While it’s not gotten much play in the States yet, the Canadian press has been active in its coverage of the Parti Quebecois government’s plan to amend the Quebec Charter of Rights and Freedoms to ban government workers from wearing religious signs and symbols like crosses, yarmulkes, hijabs, niqabs, burkas and turbans at work. Public school teachers, as well as government daycare workers and healthcare workers would all be affected.
Since word of the ban was first reported by Le Journal de Montreal and QMI Agency on August 20, the proposed “Charter of Quebec Values” has been roundly criticized, drawing comparisons to Putin’s Russia and to the Tea Party in the U.S. In a twist, one woman, a daycare worker who is Muslim and an Egyptian immigrant, compared the proposed ban to deposed Egyptian president Mohamed Morsi’s attempt to impose Islamic law in that country.
Canada can, of course, look to France, which passed its own “anti-burka” law in 2011 under Nicolas Sarkozy. Supporters claimed the measure preserved France’s motto of “liberte, egalite, fraternite,” while critics have condemned it as Islamophobic. Enforcement continues to spark protest — sometimes violent protest — as was the case last month in Trappes.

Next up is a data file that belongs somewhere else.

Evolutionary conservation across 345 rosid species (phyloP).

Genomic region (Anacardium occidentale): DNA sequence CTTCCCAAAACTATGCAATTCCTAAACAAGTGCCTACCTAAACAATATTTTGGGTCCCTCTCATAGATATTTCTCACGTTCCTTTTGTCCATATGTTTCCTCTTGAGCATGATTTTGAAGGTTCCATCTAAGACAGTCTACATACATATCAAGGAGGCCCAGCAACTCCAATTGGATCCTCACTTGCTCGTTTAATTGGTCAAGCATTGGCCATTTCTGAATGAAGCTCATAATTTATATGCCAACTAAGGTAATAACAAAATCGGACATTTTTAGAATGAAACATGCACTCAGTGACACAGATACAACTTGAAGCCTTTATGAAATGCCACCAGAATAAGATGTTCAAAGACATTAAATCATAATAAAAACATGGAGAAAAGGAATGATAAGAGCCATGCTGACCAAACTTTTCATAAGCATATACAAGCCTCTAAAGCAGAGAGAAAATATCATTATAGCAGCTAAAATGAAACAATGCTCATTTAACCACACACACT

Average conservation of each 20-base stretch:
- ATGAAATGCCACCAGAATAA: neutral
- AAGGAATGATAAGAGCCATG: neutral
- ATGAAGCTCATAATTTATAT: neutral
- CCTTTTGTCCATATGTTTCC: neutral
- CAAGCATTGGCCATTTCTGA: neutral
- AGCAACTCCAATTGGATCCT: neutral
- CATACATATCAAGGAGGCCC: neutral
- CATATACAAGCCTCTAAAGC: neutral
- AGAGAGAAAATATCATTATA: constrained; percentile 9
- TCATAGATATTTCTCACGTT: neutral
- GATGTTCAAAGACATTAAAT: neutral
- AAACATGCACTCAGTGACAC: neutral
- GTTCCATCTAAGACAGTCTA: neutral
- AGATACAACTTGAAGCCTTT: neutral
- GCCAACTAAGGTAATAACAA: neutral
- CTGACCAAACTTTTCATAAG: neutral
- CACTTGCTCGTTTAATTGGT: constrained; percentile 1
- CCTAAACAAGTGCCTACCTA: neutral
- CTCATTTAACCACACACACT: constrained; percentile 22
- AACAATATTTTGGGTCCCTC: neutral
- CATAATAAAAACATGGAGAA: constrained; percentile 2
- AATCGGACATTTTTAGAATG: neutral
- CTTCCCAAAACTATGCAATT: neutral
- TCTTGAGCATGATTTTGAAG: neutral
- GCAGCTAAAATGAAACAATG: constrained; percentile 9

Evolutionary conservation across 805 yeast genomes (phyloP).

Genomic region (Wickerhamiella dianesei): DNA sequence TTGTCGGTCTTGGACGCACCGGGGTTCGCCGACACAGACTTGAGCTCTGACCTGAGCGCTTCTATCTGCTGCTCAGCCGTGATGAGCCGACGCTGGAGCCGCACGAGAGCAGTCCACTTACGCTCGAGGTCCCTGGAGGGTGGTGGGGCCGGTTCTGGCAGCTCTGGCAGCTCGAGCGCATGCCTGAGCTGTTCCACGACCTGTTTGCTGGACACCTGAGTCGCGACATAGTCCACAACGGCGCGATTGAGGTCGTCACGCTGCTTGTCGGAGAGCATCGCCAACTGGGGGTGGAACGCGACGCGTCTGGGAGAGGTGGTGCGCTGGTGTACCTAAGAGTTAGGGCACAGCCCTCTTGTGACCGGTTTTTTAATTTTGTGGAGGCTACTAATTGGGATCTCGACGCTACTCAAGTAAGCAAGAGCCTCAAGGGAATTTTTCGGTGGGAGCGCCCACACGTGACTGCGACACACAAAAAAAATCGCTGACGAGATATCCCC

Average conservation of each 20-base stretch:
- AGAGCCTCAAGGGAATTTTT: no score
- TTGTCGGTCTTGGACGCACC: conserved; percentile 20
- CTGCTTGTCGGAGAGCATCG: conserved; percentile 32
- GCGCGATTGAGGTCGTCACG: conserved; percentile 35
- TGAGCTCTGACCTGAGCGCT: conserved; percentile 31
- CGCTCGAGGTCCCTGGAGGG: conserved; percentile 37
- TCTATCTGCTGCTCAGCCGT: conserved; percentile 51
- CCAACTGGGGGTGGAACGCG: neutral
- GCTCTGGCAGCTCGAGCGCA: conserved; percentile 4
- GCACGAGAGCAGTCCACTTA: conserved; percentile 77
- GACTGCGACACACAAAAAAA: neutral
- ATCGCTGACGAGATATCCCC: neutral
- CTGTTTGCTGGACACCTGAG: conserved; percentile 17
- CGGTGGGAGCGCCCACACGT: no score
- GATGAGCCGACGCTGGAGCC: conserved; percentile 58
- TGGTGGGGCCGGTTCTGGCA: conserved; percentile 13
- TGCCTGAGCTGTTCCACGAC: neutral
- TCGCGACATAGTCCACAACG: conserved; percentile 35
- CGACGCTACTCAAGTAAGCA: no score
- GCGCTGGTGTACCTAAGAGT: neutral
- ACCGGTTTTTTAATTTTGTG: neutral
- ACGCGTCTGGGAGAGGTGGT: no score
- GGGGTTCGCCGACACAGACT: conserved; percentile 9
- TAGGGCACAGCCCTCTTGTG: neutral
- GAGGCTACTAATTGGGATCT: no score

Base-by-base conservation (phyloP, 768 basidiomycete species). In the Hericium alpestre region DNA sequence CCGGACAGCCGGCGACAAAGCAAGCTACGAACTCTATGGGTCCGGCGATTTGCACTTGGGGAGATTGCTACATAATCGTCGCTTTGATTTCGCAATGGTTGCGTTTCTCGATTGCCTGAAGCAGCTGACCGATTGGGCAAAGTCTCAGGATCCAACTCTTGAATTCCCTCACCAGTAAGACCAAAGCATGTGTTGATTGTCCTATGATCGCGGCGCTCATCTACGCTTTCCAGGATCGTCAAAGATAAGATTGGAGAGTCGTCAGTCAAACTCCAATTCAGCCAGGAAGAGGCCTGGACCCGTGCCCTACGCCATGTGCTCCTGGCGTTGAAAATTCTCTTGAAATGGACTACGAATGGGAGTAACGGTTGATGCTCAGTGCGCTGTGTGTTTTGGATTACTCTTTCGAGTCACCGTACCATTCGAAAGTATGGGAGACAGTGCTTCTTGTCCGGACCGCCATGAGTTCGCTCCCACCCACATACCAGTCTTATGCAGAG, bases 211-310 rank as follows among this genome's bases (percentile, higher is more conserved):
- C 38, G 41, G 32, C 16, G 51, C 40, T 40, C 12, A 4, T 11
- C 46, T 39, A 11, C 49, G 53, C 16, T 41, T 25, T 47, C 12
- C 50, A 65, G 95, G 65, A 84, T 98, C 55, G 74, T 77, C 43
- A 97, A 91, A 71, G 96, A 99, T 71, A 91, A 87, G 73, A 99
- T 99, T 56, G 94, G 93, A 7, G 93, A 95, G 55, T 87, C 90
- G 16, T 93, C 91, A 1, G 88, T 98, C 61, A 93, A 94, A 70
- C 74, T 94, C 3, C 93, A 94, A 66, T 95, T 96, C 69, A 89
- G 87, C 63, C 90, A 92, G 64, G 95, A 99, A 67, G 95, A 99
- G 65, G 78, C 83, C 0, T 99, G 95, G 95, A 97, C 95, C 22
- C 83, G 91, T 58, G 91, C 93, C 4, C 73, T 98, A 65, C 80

Likewise, proponents of the Charter of Quebec Values regard the measure as enshrining Quebec’s secular culture, while detractors, including federal Liberal leader Justin Trudeau, view it as fear-based and anti-immigrant and a cynical step in the PQ’s pursuit of Quebec sovereignty. Separatist Quebeckers can also turn to France for support on that point too — French president Francois Hollande reinstated his nation’s support for Quebec sovereignty last year. (Interestingly, Hollande has quietly maintained his predecessor’s controversial position on burka ban, while reversing Sarkozy’s stand on Quebec’s sovereignty).
Still, the proposed law is sure to face an uphill battle that will likely include a court challenge from the Canadian Civil Liberties Association.
Earlier this year, the Quebec Soccer Federation was forced to reverse its controversial policy barring Sikh turbans from the soccer field for “safety reasons” after it found itself suspended by the Canadian Soccer Federation for non-compliance with FIFA rules. Nevertheless, PQ Premier Pauline Marois has indicated that she intends to move ahead with the Charter of Quebec Values, just as she supported the ill-fated soccer turban ban.